Tuesday, 20 January 2015

Dancing the cob stomp. Building a cob oven. Part One.

The Green Backyard
An amazing project which brings together community, art, sustainability and self-sufficiency

This past weekend we were booked onto a cob building course at the Green Backyard in Peterborough.
Before I talk about cob, a word or two about the Green Backyard. I have been there a couple of times before and really could not imagine a more welcoming place. It is a community garden right in the middle of Peterborough run along green principles, recycling, sustainability, creativity etc...
There always seem to be people popping in and something going on.

At the moment this precious project is unfortunately under threat. After 6 years of hard work, in which time their achievements have been amazing, there is a threat from the council to sell off the land to developers. Peterborough calls itself an Environmental City, so it is difficult to see how this can square up.

If you'd like to find out more, or support the GBY in their bid to buy the plot of land they sit on, please visit their website here.

So, back to the cob course. It was to be a busy weekend, starting with Blokes Baking (Shortbread and Doughnuts) on Friday evening. Another sharp frost predicted for Saturday morning meant that I was keen to get out for an hour or so with the rotavator. This is the only time I can easily turn the soil surface at this time of year.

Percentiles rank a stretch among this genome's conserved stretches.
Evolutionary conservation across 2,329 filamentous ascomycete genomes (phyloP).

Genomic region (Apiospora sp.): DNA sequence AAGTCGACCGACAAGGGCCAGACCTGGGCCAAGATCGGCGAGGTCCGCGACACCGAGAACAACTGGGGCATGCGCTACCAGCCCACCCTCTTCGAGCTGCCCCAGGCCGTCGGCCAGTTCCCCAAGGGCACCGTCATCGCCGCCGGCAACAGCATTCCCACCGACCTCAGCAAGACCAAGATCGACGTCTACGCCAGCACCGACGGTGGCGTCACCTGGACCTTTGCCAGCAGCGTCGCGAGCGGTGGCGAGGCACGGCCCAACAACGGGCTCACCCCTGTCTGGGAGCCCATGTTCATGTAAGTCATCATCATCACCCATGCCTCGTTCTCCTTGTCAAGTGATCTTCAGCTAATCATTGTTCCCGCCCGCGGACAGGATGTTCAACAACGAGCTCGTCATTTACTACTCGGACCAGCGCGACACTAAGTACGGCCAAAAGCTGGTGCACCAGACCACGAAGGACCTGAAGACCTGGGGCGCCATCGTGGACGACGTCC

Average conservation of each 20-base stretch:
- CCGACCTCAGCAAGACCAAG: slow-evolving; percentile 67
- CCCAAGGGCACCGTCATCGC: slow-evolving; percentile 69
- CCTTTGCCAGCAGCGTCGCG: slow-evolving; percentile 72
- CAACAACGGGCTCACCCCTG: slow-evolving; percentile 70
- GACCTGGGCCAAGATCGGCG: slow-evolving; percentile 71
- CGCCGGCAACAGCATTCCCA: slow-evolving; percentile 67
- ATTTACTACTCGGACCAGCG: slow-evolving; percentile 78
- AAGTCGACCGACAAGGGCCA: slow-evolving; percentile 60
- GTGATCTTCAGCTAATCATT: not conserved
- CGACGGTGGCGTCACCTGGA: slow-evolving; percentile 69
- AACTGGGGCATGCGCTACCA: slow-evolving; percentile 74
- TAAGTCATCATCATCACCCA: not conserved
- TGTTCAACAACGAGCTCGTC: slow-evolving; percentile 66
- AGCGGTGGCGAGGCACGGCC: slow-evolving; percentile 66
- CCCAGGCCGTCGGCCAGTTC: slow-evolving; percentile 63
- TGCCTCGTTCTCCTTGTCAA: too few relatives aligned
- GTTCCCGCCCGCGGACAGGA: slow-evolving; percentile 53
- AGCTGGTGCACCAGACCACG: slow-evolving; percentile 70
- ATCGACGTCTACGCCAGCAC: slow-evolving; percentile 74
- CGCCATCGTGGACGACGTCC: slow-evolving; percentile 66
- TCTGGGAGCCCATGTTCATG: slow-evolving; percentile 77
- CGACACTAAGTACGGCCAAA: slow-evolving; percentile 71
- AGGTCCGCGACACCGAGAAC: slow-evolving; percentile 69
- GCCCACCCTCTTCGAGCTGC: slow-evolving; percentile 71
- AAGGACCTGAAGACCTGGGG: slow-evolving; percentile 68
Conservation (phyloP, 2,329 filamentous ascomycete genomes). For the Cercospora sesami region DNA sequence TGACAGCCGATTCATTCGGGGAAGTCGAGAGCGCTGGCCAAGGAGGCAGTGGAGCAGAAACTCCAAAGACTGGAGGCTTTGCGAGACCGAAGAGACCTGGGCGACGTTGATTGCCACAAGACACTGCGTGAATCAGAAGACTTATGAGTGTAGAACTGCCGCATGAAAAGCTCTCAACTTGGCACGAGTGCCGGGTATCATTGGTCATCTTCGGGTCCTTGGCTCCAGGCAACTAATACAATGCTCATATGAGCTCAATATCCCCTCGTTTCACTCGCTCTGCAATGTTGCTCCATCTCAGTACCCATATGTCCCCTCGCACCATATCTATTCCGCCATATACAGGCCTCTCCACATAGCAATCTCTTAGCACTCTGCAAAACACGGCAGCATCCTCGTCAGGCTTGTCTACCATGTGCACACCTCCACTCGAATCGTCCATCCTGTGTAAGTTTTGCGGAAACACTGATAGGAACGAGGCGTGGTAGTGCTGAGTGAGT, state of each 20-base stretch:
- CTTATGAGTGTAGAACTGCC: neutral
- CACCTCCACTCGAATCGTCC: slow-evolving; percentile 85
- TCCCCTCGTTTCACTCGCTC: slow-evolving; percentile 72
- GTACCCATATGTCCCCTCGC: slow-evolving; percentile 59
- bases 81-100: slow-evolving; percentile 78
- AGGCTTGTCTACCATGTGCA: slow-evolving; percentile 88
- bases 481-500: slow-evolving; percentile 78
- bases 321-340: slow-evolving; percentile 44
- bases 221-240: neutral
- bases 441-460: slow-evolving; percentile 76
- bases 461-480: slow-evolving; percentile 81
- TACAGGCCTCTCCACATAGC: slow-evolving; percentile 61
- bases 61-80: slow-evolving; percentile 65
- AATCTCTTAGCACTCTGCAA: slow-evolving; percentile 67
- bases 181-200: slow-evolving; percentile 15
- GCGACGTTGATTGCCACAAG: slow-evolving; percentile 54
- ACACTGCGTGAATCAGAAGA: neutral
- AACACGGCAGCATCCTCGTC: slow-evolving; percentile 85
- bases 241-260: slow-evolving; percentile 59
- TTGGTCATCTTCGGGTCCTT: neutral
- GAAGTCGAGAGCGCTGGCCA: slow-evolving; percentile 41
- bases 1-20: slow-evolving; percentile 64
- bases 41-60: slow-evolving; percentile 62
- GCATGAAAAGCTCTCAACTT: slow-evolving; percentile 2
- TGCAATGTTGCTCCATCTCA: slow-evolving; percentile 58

Then we were booked on the cob building weekend from 11 a.m. followed by a dozen people coming round for the Smallholders Veg Growers Group which I was hosting in the evening.

We turned up to find that about 20 people were already there, all warmly wrapped up ready for a hard day's work (and socialising and learning).
Alan was our very expert leader for the weekend. He is based in Sherwood Forest and has spent many years working on sustainable building, green woodworking, woodland management, blacksmithing, charcoal kilning... basically, all the stuff I wish I'd got into many years ago.

Alan is well into double figures in building cob ovens. After a little background information, he led us outside where we all started demolishing an old strawberry patch. The idea was to clear away the topsoil in order to get at the clay/silt/sandy mix that is the subsoil.
This was to be our raw material for making cob.

Now that I think about it there are many meanings of the word cob. Loaves, webs, swans, nuts, corn, a sulk... All of these and more. But the sort of cob I'm talking about is the building material, made by mixing clay soil, sand and straw. It is much like the adobe walls I have seen in many tropical countries.

Today we were to be building a cob oven, but I have my mind set on using this building method to construct a new pig house and maybe as low dividing walls to divide up the chicken pen.

It's amazing how quickly 20 people can dig a big hole in the ground. It turns out this was the easy bit! Fortunately the subsoil had just the right mix of clay and sand, so we could work with what we dug, unadulterated. For the first layer of the oven there would be no straw mixed in. These fires can easily reach several hundred degrees centigrade, so the straw would not last too long and would just burn away to leave holes in the cob which would weaken it.